A case of pemphigus vulgaris revealing multiple myeloma
The present case has been reported in the Journal of Medical Case Reports.

A 55-year-old man, with no significant past medical history, presented with bullous and erosive skin lesions involving his trunk and scalp for the last 2 months. He had no mucous membrane involvement. A diagnosis of pemphigus vulgaris was made on skin biopsy and direct immunofluorescence of perilesional skin revealing immunoglobulin G deposition in the intercellular spaces in the epidermis.

In an enzyme-linked immunosorbent assay, his serum autoantibody index against desmoglein-1 and 3 was found to be 112 RU/mL and 34 RU/mL respectively. Serum immunoelectrophoresis showed a monoclonal gammopathy with a markedly elevated immunoglobulin G level (2880 mg/dL) in association with a lambda free light chain. Bone marrow aspirate showed 6% plasma cell infiltration.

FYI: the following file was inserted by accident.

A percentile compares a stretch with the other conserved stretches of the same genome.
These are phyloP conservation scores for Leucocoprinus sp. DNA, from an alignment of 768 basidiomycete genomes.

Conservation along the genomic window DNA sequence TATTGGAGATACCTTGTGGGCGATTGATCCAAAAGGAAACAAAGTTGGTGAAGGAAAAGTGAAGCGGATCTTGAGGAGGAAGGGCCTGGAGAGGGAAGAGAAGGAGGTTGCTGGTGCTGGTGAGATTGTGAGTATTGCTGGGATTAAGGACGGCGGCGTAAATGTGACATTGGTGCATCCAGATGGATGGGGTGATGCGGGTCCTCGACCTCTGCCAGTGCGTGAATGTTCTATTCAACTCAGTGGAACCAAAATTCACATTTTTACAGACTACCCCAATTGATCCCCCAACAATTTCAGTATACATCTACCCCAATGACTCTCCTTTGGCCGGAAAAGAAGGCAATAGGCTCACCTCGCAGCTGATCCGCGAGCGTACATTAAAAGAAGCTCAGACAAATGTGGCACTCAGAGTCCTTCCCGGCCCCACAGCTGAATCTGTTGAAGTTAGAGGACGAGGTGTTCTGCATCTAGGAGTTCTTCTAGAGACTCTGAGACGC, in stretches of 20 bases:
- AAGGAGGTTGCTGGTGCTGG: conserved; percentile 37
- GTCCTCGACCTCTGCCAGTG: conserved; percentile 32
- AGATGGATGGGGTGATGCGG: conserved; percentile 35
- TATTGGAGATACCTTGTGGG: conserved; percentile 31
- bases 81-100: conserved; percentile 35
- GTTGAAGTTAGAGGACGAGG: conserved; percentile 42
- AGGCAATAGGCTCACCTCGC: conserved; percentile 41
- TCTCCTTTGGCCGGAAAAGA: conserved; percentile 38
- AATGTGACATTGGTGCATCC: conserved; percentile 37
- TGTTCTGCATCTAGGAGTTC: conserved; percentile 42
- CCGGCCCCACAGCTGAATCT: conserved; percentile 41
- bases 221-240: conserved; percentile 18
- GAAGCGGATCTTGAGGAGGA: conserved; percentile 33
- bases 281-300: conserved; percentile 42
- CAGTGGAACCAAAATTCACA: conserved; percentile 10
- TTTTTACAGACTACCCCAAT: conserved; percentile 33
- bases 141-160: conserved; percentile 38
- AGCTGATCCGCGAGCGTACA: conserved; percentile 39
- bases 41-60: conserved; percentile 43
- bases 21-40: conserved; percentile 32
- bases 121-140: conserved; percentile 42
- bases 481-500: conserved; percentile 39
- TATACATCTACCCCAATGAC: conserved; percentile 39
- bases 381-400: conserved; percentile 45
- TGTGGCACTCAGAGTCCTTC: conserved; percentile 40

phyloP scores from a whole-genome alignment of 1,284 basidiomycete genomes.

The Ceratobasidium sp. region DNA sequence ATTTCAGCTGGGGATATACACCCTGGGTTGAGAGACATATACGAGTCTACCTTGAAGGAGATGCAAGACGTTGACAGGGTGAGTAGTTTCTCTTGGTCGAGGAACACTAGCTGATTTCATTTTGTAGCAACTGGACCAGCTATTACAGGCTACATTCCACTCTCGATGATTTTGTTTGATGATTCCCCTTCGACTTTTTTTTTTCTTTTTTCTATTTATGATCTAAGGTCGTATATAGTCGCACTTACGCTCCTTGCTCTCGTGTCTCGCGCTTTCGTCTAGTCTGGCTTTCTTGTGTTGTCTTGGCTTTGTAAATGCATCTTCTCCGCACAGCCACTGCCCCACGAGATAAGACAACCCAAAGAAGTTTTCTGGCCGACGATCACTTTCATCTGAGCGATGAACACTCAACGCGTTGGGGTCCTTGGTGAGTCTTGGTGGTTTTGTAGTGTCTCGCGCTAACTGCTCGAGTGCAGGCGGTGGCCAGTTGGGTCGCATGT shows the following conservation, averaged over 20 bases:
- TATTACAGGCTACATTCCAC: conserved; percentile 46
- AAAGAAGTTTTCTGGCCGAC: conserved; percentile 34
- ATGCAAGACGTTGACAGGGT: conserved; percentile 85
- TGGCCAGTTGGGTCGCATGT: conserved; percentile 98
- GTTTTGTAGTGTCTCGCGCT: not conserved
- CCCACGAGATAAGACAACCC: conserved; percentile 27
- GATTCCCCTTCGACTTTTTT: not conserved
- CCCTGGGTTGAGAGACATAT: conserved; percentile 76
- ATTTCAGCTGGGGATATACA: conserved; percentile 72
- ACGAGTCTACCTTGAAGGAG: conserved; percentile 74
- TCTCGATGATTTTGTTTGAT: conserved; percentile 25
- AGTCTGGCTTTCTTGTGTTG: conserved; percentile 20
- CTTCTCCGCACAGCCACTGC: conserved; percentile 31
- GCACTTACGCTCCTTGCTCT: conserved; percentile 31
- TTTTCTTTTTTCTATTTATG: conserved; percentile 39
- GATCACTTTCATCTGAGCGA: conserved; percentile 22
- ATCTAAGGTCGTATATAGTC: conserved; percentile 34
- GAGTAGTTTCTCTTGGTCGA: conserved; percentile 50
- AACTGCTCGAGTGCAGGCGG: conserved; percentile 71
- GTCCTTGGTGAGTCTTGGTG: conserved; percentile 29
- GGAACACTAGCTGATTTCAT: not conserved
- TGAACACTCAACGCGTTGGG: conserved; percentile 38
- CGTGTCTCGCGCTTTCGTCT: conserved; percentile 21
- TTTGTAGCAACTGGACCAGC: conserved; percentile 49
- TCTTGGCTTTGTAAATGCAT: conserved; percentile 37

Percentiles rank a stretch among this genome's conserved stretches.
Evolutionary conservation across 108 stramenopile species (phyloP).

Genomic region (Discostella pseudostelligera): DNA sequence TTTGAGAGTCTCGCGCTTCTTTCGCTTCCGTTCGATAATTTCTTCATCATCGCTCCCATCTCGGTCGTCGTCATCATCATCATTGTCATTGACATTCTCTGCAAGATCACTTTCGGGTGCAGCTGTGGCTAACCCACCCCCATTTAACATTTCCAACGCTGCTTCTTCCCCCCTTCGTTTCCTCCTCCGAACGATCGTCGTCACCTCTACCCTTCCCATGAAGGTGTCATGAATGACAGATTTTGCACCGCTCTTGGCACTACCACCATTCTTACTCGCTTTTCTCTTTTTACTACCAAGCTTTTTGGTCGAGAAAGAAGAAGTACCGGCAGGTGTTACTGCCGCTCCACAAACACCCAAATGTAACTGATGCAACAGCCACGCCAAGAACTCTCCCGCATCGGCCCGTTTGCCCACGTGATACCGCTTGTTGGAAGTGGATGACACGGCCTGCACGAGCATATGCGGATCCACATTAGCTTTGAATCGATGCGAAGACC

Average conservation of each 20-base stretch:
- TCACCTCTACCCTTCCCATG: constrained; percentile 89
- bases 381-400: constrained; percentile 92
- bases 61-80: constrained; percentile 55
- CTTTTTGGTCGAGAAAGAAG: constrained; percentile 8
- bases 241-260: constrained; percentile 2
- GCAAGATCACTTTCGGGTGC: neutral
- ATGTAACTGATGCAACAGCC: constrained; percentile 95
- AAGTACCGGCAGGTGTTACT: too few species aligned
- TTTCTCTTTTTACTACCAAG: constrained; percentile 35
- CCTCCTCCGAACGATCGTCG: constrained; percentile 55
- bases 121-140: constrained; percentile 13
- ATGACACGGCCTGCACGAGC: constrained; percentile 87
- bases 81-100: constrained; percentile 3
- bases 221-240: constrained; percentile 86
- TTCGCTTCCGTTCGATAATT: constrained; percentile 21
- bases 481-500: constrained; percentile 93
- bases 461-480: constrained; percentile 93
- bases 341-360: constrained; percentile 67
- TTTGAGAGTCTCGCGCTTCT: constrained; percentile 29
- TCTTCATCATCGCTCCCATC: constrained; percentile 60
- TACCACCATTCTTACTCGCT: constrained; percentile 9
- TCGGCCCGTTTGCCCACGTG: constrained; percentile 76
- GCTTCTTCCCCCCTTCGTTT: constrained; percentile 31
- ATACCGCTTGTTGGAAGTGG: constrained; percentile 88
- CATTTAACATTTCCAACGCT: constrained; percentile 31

Further investigations, including creatinine blood test and whole body radiographic examinations, showed that he had initially clinical stage I multiple myeloma of the immunoglobulin G-λ type. Six months later, bone tomography revealed vertebral compression fractures of the thoracic and lumbar spine that correlated with his back pain topographically.

Anti-myeloma treatment including melphalan and prednisone led to an immediate decline in monoclonal immunoglobulin G concentration. Skin and hematologic remission were maintained for 12 months.

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Dr. M●●●●r T●●u
Dr. M●●●●r T●●u Dermatology
Psoriasis
Sep 8, 2018Like